Wondering if you can do more than slap on some sunscreen to prevent skin cancer? A new study suggests that getting more vitamin A may help.
The study of around 125,000 Americans found that people with the highest intake of vitamin A lowered their risk of squamous cell skin cancer by around 15%. Most of the vitamin A they consumed came from foods.
"These findings just add another reason to have a healthy diet with fruits and vegetables. Vitamin A from plant sources is safe," said Eunyoung Cho, the study's senior author. She is an associate professor of dermatology and epidemiology at Brown University.
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Healthy food sources of vitamin A include sweet potato, cantaloupe, carrots, black-eyed peas, sweet red peppers, broccoli, spinach, dairy foods, fish and meat, especially liver, according to the U.S. National Institutes of Health (NIH).
Vitamin A is a fat soluble vitamin. That means it can collect in the fat cells. But when taken in large amounts -- like those in supplements -- you can potentially reach an unsafe level, according to the NIH. Adults shouldn't consume more than 10,000 international units of preformed vitamin A daily, the NIH said.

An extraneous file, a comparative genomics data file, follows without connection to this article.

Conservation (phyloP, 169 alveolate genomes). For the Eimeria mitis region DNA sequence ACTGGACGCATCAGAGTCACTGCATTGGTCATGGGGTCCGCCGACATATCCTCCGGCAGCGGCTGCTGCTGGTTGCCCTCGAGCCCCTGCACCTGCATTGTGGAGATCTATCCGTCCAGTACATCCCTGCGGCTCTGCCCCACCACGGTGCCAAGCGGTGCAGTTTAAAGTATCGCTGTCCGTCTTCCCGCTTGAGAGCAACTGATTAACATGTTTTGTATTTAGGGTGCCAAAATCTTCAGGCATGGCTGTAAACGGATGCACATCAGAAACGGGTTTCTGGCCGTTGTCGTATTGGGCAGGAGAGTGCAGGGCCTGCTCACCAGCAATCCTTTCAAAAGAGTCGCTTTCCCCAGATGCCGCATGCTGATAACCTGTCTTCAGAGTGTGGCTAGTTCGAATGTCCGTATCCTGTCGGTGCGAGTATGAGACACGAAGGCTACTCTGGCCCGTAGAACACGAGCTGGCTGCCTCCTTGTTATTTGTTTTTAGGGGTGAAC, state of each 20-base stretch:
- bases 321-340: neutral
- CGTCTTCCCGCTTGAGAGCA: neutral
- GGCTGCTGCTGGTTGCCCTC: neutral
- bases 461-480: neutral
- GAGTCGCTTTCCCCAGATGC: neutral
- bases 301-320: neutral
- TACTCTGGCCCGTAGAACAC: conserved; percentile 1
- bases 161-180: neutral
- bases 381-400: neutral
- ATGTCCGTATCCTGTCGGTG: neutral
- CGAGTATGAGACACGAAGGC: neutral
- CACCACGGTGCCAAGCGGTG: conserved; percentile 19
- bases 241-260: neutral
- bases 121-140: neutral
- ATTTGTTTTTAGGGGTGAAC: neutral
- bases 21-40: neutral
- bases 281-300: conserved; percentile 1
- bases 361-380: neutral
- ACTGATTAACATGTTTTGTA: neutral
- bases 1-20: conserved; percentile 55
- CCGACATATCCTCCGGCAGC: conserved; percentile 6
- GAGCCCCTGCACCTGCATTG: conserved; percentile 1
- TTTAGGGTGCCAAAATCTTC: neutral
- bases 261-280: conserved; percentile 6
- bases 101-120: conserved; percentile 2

Cho said too much preformed vitamin A (typically from supplements and some animal foods) increases the risk of osteoporosis and hip fractures.
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Squamous cell carcinoma is a common type of skin cancer. Over a lifetime, as many as 11% of Americans will have squamous cell skin cancer, the researchers said. It tends to occur in areas exposed to a lot of sunlight, such as the face and head.
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The study included data from more than 75,000 women who took part in the Nurses' Health Study and almost 50,000 men in the Health Professionals Follow-up Study. Participants' average age was in the early 50s.
Study volunteers provided information on their average diet and supplement use.
People with higher levels of vitamin A tended to be older. They also exercised more and were less likely to consume alcohol or caffeine. Women with higher levels of vitamin A were more likely to use postmenopausal hormones.
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